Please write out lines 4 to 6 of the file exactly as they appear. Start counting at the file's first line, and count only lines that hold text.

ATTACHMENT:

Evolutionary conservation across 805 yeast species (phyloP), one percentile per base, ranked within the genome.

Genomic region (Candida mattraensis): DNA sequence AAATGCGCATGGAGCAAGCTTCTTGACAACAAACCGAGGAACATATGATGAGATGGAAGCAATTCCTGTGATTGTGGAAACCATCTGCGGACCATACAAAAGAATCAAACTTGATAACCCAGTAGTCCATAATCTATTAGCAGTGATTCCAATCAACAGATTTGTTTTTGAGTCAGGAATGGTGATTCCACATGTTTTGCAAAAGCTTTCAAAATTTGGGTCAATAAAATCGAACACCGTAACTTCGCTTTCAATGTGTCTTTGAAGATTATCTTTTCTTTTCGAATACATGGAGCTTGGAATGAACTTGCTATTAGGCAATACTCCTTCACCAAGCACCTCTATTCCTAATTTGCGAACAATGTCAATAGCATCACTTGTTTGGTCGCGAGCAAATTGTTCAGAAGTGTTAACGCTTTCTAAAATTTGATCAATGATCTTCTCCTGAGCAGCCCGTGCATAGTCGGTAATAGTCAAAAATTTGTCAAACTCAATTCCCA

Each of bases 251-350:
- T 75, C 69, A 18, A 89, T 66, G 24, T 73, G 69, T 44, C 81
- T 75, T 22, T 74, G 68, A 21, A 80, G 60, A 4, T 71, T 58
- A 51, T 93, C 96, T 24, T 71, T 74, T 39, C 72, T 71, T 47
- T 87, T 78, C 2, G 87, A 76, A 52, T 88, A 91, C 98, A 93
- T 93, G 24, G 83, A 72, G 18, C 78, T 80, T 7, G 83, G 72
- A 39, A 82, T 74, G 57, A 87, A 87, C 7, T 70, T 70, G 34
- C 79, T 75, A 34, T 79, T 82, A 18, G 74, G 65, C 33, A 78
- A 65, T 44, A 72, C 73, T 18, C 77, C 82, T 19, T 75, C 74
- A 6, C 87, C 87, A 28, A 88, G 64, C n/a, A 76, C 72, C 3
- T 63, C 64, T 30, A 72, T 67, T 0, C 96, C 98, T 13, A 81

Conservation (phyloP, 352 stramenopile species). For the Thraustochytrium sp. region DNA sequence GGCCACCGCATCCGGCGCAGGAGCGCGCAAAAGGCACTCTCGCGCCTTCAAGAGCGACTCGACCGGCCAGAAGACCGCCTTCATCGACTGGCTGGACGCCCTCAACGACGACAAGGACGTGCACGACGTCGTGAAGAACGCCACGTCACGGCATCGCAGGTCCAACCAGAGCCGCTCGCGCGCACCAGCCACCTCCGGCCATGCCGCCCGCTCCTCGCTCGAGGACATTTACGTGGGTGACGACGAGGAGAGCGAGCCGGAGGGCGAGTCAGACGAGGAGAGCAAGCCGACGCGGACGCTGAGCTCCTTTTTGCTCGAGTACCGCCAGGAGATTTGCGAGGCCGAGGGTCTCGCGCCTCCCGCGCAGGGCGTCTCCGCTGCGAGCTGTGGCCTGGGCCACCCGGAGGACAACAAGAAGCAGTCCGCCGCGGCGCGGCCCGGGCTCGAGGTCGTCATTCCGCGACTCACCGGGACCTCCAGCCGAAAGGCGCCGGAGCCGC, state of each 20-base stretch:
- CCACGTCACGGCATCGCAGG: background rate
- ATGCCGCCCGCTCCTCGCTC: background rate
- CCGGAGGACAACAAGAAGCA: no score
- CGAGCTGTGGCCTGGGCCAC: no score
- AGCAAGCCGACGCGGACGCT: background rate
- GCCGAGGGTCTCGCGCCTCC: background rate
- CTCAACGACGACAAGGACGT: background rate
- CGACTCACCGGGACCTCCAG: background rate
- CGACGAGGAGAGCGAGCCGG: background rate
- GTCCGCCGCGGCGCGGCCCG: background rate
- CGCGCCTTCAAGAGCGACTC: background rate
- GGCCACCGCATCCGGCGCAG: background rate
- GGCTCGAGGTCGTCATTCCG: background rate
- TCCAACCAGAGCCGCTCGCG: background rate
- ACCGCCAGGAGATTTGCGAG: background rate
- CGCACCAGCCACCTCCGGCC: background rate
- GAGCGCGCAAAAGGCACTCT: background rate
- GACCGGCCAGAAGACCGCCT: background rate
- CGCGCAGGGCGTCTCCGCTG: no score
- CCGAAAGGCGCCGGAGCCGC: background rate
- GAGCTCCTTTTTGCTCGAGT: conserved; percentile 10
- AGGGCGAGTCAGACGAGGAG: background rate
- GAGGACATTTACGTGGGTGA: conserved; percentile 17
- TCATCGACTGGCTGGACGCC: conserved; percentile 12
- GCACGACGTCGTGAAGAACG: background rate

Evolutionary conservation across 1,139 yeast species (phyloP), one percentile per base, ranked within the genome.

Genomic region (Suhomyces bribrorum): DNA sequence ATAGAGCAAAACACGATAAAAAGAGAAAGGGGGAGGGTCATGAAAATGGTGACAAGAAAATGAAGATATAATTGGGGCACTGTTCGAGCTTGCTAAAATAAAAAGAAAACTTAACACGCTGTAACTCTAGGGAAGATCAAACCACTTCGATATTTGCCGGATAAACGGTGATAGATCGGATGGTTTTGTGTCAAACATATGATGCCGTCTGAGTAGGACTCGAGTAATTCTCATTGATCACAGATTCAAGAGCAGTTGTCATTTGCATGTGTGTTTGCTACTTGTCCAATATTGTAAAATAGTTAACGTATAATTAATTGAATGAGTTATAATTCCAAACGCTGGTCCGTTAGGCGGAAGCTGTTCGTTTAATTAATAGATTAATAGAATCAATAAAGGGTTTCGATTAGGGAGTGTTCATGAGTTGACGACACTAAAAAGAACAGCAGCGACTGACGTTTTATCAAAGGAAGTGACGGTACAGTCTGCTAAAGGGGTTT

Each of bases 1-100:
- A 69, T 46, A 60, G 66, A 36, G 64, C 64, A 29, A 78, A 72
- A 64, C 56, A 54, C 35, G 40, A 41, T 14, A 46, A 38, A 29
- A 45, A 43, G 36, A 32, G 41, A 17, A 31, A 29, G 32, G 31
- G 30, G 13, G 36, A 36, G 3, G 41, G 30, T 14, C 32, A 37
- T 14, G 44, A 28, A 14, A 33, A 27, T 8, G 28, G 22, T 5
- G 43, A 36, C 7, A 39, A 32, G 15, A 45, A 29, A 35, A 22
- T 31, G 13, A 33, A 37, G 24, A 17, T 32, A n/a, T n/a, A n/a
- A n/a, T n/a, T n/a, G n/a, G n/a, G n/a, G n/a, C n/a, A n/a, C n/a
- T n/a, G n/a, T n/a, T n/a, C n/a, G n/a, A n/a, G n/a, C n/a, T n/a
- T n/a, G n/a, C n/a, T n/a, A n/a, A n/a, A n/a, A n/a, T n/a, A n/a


- T 75, C 69, A 18, A 89, T 66, G 24, T 73, G 69, T 44, C 81
- T 75, T 22, T 74, G 68, A 21, A 80, G 60, A 4, T 71, T 58
- A 51, T 93, C 96, T 24, T 71, T 74, T 39, C 72, T 71, T 47